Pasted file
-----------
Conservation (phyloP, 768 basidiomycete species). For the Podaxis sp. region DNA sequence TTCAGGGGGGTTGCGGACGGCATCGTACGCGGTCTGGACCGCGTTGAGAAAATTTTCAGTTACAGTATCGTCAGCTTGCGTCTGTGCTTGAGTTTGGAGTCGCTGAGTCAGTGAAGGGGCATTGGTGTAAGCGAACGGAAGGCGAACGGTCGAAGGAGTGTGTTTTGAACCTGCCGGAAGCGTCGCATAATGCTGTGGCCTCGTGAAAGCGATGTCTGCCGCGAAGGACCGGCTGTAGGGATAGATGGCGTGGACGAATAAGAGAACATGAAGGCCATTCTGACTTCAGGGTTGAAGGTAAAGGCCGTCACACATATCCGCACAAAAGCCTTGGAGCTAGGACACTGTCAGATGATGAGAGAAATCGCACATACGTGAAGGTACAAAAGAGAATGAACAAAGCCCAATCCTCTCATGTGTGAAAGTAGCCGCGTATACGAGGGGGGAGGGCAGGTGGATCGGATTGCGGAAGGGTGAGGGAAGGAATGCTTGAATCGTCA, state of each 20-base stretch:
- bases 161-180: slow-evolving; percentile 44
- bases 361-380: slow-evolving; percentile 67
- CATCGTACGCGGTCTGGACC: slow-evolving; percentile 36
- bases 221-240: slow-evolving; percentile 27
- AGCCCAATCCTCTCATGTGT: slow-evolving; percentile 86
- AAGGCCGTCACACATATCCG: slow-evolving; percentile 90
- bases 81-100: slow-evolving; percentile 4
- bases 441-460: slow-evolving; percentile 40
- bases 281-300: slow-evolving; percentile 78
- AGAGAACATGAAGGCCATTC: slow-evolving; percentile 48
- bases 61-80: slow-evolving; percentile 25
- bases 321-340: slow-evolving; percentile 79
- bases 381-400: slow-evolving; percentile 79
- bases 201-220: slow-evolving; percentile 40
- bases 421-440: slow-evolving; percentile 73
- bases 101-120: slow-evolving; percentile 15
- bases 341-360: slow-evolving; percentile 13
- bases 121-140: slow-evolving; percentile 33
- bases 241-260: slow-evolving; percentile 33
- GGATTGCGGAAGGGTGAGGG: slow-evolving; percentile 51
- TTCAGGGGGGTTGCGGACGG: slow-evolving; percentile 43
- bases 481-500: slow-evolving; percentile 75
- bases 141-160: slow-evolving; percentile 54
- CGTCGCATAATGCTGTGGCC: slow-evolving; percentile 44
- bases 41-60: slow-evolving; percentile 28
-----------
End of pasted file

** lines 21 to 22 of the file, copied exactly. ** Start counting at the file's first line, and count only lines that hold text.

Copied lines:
- GGATTGCGGAAGGGTGAGGG: slow-evolving; percentile 51
- TTCAGGGGGGTTGCGGACGG: slow-evolving; percentile 43